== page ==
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Speaking of You Wrote the Book, which you can listen to on repeat if you miss me while I have this blip, the latest episode with Joanne Harris is now live and next week I am recording with… Chimamanda Ngozi Adichie, so if you have any questions for her then let me know. I am just about to start ‘Americanah’ finally.

I am also off to see Gran for a few days next week so if you have anything to pass onto her then let me know.

That’s me all up to date. I hope to be back ASAP but am seeing it as a break-of-fate from everything in the meantime. In fact actually this weekend is the perfect time to have a huge book sort! What plans have you this weekend? What else is news with you?

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Head Down; More Reading, Less Everything Else…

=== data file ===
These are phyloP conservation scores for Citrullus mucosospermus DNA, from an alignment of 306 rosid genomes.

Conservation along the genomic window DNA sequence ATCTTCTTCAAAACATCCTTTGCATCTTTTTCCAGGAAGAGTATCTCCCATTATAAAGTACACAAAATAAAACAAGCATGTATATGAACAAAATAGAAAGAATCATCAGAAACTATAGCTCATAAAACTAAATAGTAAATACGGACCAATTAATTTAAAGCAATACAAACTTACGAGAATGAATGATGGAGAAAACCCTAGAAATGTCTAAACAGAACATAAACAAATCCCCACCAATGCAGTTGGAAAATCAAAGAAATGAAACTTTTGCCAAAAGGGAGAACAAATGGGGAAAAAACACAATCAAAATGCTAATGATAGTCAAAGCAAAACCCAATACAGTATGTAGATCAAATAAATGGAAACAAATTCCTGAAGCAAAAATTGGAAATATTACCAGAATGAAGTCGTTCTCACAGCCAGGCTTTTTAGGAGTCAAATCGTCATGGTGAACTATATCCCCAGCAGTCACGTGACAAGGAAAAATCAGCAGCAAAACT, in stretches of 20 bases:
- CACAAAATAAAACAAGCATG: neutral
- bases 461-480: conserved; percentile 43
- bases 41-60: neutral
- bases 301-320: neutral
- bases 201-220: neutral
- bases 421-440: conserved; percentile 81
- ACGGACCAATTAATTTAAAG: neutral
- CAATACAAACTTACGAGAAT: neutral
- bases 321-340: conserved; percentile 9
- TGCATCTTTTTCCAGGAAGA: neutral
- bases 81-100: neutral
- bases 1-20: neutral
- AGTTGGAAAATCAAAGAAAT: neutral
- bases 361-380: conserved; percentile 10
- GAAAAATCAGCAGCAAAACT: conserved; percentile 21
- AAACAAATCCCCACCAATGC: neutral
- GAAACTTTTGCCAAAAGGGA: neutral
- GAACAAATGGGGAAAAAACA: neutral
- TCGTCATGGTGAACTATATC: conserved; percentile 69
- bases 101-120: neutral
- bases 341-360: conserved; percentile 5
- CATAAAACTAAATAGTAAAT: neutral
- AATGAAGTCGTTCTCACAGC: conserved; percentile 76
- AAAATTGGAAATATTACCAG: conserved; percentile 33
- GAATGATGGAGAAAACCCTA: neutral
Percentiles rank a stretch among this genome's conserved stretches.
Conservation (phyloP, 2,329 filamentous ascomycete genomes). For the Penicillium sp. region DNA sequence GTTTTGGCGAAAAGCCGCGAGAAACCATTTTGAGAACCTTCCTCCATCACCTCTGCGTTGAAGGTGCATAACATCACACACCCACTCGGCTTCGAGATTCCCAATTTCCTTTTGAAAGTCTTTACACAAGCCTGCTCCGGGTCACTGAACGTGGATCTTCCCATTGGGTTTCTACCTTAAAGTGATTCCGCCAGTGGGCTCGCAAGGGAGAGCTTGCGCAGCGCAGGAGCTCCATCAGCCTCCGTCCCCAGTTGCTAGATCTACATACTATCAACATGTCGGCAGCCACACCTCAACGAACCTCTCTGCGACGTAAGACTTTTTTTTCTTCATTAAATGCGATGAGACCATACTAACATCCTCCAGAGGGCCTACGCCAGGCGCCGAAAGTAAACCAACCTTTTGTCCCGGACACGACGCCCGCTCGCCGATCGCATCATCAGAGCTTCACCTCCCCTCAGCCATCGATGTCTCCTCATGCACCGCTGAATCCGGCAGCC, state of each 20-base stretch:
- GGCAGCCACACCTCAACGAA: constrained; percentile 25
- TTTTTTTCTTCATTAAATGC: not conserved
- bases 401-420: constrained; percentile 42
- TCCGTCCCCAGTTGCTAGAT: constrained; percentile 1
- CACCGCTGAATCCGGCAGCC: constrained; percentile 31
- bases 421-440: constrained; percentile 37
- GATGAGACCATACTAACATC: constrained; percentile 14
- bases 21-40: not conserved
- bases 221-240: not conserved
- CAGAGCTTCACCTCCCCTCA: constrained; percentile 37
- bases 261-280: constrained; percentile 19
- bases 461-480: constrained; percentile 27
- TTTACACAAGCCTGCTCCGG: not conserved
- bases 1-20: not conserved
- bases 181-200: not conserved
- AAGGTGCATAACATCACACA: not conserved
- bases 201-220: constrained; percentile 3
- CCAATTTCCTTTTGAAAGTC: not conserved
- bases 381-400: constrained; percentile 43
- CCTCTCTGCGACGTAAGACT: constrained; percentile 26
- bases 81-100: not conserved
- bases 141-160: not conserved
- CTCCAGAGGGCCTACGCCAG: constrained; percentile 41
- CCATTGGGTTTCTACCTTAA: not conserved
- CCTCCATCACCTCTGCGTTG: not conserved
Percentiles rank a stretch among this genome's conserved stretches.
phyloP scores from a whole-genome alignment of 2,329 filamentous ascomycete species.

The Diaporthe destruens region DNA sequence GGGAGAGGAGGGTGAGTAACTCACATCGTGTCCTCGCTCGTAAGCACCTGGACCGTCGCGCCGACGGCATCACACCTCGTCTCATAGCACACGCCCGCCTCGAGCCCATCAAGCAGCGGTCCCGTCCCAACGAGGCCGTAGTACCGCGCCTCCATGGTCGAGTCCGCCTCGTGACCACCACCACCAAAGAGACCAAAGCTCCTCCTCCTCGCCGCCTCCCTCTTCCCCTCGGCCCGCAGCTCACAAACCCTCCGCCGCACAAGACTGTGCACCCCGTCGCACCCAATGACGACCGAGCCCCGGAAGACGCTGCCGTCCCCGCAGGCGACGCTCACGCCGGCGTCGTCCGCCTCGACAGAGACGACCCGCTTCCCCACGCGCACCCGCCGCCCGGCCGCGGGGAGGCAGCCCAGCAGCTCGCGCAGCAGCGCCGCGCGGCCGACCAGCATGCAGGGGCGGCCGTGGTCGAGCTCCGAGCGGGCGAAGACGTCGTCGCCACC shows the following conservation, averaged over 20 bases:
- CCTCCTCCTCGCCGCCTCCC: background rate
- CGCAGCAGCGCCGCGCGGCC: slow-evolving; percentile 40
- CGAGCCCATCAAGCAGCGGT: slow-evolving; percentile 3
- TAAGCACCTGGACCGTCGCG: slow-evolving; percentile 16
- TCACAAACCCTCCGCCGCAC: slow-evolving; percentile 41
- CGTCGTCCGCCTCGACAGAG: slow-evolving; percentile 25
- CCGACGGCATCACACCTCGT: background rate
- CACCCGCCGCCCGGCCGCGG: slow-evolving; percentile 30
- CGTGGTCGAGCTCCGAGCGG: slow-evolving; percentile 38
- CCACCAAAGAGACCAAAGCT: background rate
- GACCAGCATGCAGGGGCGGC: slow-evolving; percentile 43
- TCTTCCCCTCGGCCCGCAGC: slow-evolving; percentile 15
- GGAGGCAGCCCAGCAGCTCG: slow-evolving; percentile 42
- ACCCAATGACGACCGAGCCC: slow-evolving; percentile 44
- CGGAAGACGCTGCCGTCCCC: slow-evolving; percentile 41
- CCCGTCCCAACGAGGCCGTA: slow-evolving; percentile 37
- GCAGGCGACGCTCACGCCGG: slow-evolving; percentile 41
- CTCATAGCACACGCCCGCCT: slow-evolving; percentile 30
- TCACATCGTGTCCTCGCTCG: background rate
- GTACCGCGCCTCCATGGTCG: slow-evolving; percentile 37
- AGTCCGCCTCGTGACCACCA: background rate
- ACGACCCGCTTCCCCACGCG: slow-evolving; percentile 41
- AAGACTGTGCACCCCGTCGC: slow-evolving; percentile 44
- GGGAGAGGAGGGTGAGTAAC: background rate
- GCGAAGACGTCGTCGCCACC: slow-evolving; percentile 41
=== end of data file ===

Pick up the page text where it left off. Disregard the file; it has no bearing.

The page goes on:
I shouldn’t really be typing this. I should actually be busy reading and nothing else. But having looked at the next few weeks it seems that all I should be doing is reading and pretty much nothing else. You see, the thing is my bookish projects have started to get a little out of hand, though in a good way, I think…

Books Ahead

What you see above this is two piles of books I really need to read over the next few weeks, yes I said weeks. On the left are some of the books that I need to read or re-read for discussions that I will be having at the Liverpool Literature Festival (you can find the brochure here IOW Listing Brochure 22-3). I say some of the books as I am still waiting on a few and need to dig out a few Jeanette Winterson and Philippa Gregory novels before the big World Book Night launch that I will be reporting on and involved with launching this year in Liverpool and sort of kicking the festival off.